This Week in Nature

In Nature this week, a research team from Washington University reports on the results of an analysis of data from The Cancer Genome Atlas Pan-Cancer project, identifying mutations in a range of genes across a number of different cancer types. The scientists looked at single-nucleotide mutations and small indels from 3,281 tumors across 12 tumor types, and found 127 significantly mutated genes involved in cellular processes with both established and emerging links to cancer.

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This Week in Nature

This Week in Nature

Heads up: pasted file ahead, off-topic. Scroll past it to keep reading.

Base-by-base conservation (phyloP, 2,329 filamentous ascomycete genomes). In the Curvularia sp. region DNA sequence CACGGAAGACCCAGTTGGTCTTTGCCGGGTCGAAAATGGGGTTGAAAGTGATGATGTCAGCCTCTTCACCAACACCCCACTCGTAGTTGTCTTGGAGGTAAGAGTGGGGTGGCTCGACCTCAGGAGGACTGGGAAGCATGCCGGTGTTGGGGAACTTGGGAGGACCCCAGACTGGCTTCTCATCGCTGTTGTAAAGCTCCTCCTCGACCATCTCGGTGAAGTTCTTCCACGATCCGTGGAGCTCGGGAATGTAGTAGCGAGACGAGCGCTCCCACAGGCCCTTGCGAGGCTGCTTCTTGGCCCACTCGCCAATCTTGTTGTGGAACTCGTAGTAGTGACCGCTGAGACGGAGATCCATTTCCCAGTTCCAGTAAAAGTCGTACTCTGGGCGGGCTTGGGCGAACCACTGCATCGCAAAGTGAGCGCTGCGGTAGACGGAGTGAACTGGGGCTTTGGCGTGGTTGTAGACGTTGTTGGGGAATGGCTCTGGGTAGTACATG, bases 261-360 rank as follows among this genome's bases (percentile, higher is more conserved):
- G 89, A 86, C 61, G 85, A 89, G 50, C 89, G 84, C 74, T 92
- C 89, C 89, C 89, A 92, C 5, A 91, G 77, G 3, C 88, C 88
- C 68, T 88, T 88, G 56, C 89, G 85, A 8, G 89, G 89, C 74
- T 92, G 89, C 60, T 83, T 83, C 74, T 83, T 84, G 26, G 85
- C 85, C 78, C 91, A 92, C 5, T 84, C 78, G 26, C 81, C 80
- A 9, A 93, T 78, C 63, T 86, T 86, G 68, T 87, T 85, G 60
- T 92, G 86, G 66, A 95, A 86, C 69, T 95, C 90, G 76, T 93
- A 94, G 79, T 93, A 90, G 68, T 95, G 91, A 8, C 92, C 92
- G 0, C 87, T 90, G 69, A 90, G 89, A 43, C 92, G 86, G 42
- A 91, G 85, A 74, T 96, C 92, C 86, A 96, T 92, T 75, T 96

This Week in Nature

This Week in Science

This Week in Nature

In Nature this week: association between genome-wide homozygosity and traits like height and cognitive ability, improved CRISPR-Cas9 editing, and more.

A survey examines how age, political leanings, and more influence how Americans view certain scientific topics, the Associated Press reports.

A researcher who pleaded guilty to making false statements in research reports has been sentenced to four and a half years in prison and must pay $7.2 million back to the NIH.

The BabySeq project to study the risks and benefits of sequencing newborns is underway.